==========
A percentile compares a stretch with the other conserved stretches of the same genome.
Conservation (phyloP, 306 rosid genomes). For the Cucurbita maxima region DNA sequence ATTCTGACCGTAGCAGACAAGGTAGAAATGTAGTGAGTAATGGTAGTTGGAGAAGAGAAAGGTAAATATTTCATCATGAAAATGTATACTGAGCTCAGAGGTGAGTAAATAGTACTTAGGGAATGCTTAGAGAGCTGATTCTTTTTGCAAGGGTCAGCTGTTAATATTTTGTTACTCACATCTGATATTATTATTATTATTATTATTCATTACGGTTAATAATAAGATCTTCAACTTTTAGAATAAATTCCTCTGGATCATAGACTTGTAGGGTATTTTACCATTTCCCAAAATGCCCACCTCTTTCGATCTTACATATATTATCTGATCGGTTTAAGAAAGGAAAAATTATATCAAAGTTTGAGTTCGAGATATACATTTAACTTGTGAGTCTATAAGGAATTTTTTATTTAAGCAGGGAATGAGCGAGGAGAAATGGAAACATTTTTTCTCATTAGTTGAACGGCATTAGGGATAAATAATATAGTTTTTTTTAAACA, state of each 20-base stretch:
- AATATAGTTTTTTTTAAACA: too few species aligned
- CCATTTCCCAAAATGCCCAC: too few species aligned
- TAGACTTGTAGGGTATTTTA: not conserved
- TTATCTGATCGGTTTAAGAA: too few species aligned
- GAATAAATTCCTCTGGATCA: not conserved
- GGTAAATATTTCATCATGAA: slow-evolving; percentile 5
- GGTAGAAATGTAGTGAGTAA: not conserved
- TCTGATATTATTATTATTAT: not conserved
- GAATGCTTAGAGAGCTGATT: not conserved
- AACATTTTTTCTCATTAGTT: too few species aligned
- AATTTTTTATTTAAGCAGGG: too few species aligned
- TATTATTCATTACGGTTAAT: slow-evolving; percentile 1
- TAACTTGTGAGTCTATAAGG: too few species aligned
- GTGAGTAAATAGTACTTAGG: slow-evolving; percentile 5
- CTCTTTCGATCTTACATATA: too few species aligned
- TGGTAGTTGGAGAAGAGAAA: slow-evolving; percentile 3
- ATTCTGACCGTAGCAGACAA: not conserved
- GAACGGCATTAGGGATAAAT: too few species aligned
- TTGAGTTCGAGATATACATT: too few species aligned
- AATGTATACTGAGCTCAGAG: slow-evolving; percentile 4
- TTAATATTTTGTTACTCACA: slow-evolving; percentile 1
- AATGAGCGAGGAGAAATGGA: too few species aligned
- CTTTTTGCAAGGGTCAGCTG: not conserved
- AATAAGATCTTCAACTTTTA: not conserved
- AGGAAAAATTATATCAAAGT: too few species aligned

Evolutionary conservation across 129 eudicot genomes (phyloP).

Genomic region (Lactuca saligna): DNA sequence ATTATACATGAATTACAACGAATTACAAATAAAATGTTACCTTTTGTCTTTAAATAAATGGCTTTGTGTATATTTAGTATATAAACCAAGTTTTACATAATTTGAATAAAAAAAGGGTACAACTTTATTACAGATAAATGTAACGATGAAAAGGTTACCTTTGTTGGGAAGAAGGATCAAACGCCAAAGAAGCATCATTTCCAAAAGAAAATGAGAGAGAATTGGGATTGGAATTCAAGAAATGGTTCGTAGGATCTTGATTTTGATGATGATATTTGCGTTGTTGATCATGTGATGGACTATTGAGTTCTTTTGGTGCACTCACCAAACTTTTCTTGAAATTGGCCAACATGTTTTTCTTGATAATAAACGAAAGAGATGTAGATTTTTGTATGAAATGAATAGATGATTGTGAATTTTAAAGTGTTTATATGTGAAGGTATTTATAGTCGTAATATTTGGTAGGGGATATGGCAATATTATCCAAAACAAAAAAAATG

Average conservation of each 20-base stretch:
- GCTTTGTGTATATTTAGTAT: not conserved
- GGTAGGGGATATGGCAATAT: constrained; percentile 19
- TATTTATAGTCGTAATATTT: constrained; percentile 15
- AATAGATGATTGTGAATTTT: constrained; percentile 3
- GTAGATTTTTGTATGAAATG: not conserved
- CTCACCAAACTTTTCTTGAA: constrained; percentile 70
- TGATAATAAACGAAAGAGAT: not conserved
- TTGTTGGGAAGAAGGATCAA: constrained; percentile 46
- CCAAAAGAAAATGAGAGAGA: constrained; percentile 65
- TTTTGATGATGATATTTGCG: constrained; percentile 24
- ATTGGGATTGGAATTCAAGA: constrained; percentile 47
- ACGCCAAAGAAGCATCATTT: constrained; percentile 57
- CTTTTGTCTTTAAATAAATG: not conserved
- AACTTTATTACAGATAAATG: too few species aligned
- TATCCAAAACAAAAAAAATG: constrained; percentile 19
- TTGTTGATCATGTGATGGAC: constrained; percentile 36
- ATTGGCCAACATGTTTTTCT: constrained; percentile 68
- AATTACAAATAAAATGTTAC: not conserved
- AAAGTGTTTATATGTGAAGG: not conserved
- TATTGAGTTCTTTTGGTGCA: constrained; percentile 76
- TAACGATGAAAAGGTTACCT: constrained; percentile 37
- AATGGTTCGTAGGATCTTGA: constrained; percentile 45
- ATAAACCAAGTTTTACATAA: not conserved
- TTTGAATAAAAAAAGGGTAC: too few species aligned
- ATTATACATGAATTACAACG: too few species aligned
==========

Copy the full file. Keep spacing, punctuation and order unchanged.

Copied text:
A percentile compares a stretch with the other conserved stretches of the same genome.
Conservation (phyloP, 306 rosid genomes). For the Cucurbita maxima region DNA sequence ATTCTGACCGTAGCAGACAAGGTAGAAATGTAGTGAGTAATGGTAGTTGGAGAAGAGAAAGGTAAATATTTCATCATGAAAATGTATACTGAGCTCAGAGGTGAGTAAATAGTACTTAGGGAATGCTTAGAGAGCTGATTCTTTTTGCAAGGGTCAGCTGTTAATATTTTGTTACTCACATCTGATATTATTATTATTATTATTATTCATTACGGTTAATAATAAGATCTTCAACTTTTAGAATAAATTCCTCTGGATCATAGACTTGTAGGGTATTTTACCATTTCCCAAAATGCCCACCTCTTTCGATCTTACATATATTATCTGATCGGTTTAAGAAAGGAAAAATTATATCAAAGTTTGAGTTCGAGATATACATTTAACTTGTGAGTCTATAAGGAATTTTTTATTTAAGCAGGGAATGAGCGAGGAGAAATGGAAACATTTTTTCTCATTAGTTGAACGGCATTAGGGATAAATAATATAGTTTTTTTTAAACA, state of each 20-base stretch:
- AATATAGTTTTTTTTAAACA: too few species aligned
- CCATTTCCCAAAATGCCCAC: too few species aligned
- TAGACTTGTAGGGTATTTTA: not conserved
- TTATCTGATCGGTTTAAGAA: too few species aligned
- GAATAAATTCCTCTGGATCA: not conserved
- GGTAAATATTTCATCATGAA: slow-evolving; percentile 5
- GGTAGAAATGTAGTGAGTAA: not conserved
- TCTGATATTATTATTATTAT: not conserved
- GAATGCTTAGAGAGCTGATT: not conserved
- AACATTTTTTCTCATTAGTT: too few species aligned
- AATTTTTTATTTAAGCAGGG: too few species aligned
- TATTATTCATTACGGTTAAT: slow-evolving; percentile 1
- TAACTTGTGAGTCTATAAGG: too few species aligned
- GTGAGTAAATAGTACTTAGG: slow-evolving; percentile 5
- CTCTTTCGATCTTACATATA: too few species aligned
- TGGTAGTTGGAGAAGAGAAA: slow-evolving; percentile 3
- ATTCTGACCGTAGCAGACAA: not conserved
- GAACGGCATTAGGGATAAAT: too few species aligned
- TTGAGTTCGAGATATACATT: too few species aligned
- AATGTATACTGAGCTCAGAG: slow-evolving; percentile 4
- TTAATATTTTGTTACTCACA: slow-evolving; percentile 1
- AATGAGCGAGGAGAAATGGA: too few species aligned
- CTTTTTGCAAGGGTCAGCTG: not conserved
- AATAAGATCTTCAACTTTTA: not conserved
- AGGAAAAATTATATCAAAGT: too few species aligned

Evolutionary conservation across 129 eudicot genomes (phyloP).

Genomic region (Lactuca saligna): DNA sequence ATTATACATGAATTACAACGAATTACAAATAAAATGTTACCTTTTGTCTTTAAATAAATGGCTTTGTGTATATTTAGTATATAAACCAAGTTTTACATAATTTGAATAAAAAAAGGGTACAACTTTATTACAGATAAATGTAACGATGAAAAGGTTACCTTTGTTGGGAAGAAGGATCAAACGCCAAAGAAGCATCATTTCCAAAAGAAAATGAGAGAGAATTGGGATTGGAATTCAAGAAATGGTTCGTAGGATCTTGATTTTGATGATGATATTTGCGTTGTTGATCATGTGATGGACTATTGAGTTCTTTTGGTGCACTCACCAAACTTTTCTTGAAATTGGCCAACATGTTTTTCTTGATAATAAACGAAAGAGATGTAGATTTTTGTATGAAATGAATAGATGATTGTGAATTTTAAAGTGTTTATATGTGAAGGTATTTATAGTCGTAATATTTGGTAGGGGATATGGCAATATTATCCAAAACAAAAAAAATG

Average conservation of each 20-base stretch:
- GCTTTGTGTATATTTAGTAT: not conserved
- GGTAGGGGATATGGCAATAT: constrained; percentile 19
- TATTTATAGTCGTAATATTT: constrained; percentile 15
- AATAGATGATTGTGAATTTT: constrained; percentile 3
- GTAGATTTTTGTATGAAATG: not conserved
- CTCACCAAACTTTTCTTGAA: constrained; percentile 70
- TGATAATAAACGAAAGAGAT: not conserved
- TTGTTGGGAAGAAGGATCAA: constrained; percentile 46
- CCAAAAGAAAATGAGAGAGA: constrained; percentile 65
- TTTTGATGATGATATTTGCG: constrained; percentile 24
- ATTGGGATTGGAATTCAAGA: constrained; percentile 47
- ACGCCAAAGAAGCATCATTT: constrained; percentile 57
- CTTTTGTCTTTAAATAAATG: not conserved
- AACTTTATTACAGATAAATG: too few species aligned
- TATCCAAAACAAAAAAAATG: constrained; percentile 19
- TTGTTGATCATGTGATGGAC: constrained; percentile 36
- ATTGGCCAACATGTTTTTCT: constrained; percentile 68
- AATTACAAATAAAATGTTAC: not conserved
- AAAGTGTTTATATGTGAAGG: not conserved
- TATTGAGTTCTTTTGGTGCA: constrained; percentile 76
- TAACGATGAAAAGGTTACCT: constrained; percentile 37
- AATGGTTCGTAGGATCTTGA: constrained; percentile 45
- ATAAACCAAGTTTTACATAA: not conserved
- TTTGAATAAAAAAAGGGTAC: too few species aligned
- ATTATACATGAATTACAACG: too few species aligned